How to design and optimize your connected product to get the best battery life
The imp platform is great at delivering connectivity in battery-powered devices — in deep sleep, it draws just 4.5µA. Awake and connected to WiFi, an imp draws about 60-80mA on average, and less than 5mA on average in WiFi power save mode. If you’re designing an imp-enabled device that will be battery-powered, the best place to start is to think about the full power story of your device.
Starting with your target battery life is a great way to help guide your decision-making process on the rest of the design.
Duty cycle is the key to battery life The best way to get long life out of batteries is to make your device spend as much time as possible in a low-power state. The less power used in this state and the more time you spend in it, the longer your battery will last. One of the most important parts of getting good battery life is writing your firmware specifically to spend as little time awake as possible.
There’s more battery life per charge to be had in primary-cell batteries than in rechargeable batteries If your use-case requires a lot of mileage out of a single charge, seriously consider using non-rechargeable primary cells. In addition to delivering more energy by cost or size, their lower self-discharge rate makes them a more effective solution for devices that need to work for a year or more on a single charge.
Just like turning off the lights when you leave the room, a design with battery life in mind needs to be vigilant about wasted power.
Choose low-quiescent-current parts The quiescent current is the current a component will draw just to support itself. For instance, a linear regulator might support a 500mA load, but might still draw a quiescent current of 5µA when no load is present.
In designs where battery life is vital, a switching power supply is the best option for efficiency, quiescent current and supply current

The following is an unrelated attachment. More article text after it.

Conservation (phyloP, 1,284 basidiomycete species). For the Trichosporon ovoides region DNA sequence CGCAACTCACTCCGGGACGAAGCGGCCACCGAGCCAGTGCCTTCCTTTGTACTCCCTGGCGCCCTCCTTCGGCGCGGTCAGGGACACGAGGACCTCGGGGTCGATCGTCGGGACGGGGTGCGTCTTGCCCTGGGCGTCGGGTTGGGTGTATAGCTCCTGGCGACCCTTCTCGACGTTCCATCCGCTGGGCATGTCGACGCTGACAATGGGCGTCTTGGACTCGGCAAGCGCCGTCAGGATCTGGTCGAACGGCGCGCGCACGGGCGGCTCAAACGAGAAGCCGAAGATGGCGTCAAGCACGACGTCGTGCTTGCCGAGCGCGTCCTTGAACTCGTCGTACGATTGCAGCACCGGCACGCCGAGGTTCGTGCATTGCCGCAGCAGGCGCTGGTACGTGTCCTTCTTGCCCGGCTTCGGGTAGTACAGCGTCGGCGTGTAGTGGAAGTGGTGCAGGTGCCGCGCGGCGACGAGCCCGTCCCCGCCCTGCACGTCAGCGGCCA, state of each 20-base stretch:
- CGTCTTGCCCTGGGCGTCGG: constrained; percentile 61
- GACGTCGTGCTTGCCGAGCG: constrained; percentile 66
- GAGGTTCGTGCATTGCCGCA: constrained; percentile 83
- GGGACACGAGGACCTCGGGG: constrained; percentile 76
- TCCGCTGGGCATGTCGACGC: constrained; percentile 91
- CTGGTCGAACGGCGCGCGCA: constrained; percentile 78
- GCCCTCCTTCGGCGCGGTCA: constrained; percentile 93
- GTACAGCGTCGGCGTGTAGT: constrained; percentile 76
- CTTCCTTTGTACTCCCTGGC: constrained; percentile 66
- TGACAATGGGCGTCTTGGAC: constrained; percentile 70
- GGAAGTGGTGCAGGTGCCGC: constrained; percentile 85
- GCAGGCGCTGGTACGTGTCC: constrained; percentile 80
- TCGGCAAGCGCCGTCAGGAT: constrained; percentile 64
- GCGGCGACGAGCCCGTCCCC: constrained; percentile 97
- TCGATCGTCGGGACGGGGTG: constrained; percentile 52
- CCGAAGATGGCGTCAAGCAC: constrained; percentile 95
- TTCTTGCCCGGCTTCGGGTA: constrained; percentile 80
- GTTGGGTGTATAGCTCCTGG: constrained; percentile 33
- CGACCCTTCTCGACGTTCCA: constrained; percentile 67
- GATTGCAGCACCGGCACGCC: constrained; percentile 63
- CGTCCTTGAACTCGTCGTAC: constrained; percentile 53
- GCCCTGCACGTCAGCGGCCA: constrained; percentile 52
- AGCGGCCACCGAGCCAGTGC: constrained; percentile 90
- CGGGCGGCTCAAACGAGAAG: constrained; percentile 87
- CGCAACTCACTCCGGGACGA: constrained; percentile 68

Take advantage of parts with enable pins or low-current sleep modes It’s very helpful to be able to power-down entire portions of the device that are not in use, especially in devices that go to sleep often, or devices which will use different groups of components at different times.
Gate power to portions of your circuit that don’t have a low-power mode This is a bit more of a brute-force strategy, but is important for things like passive resistive dividers used to measure battery voltage, eg. if you’re not actually reading the battery voltage, don’t drain power through the resistive divider.
This battery monitoring circuit is only switched on when the battery is being measured,
preventing wasted current through the resistive divider
When your battery power is spent, an imp will not be able to connect to the Internet to let the user know why it isn’t working. This can make for a very unpleasant user experience. If your device tracks its own battery voltage, you’ll be able to send a message to warn of a low-battery condition. Many of an imp’s pins can be used as an analog-to-digital converter (ADC) which can be used to read the battery voltage. Remember that an imp can only handle input voltages up to 3.3V (or only as high as VDD, if you’re running the imp at less than 3.3V); if your battery voltage might be higher, you’ll need to step it down.
When an imp powers on its WiFi transmitter, it will draw high current from the power supply in short bursts. These spikes may be as high as 250mA. It is extremely important to ensure that your battery and power supply can support this instantaneous load; if they can’t, you may brown-out or permanently damage your power supply.
imps cannot run on most coin-cell batteries. While these batteries may be rated at sufficent voltage and capacity to boot an imp, they are not rated to provide the instantaneous current required to run the WiFi transmitter. Attempting to do so can damage or destroy the battery. See the Battery Types table, below, for some other battery options and how to use them.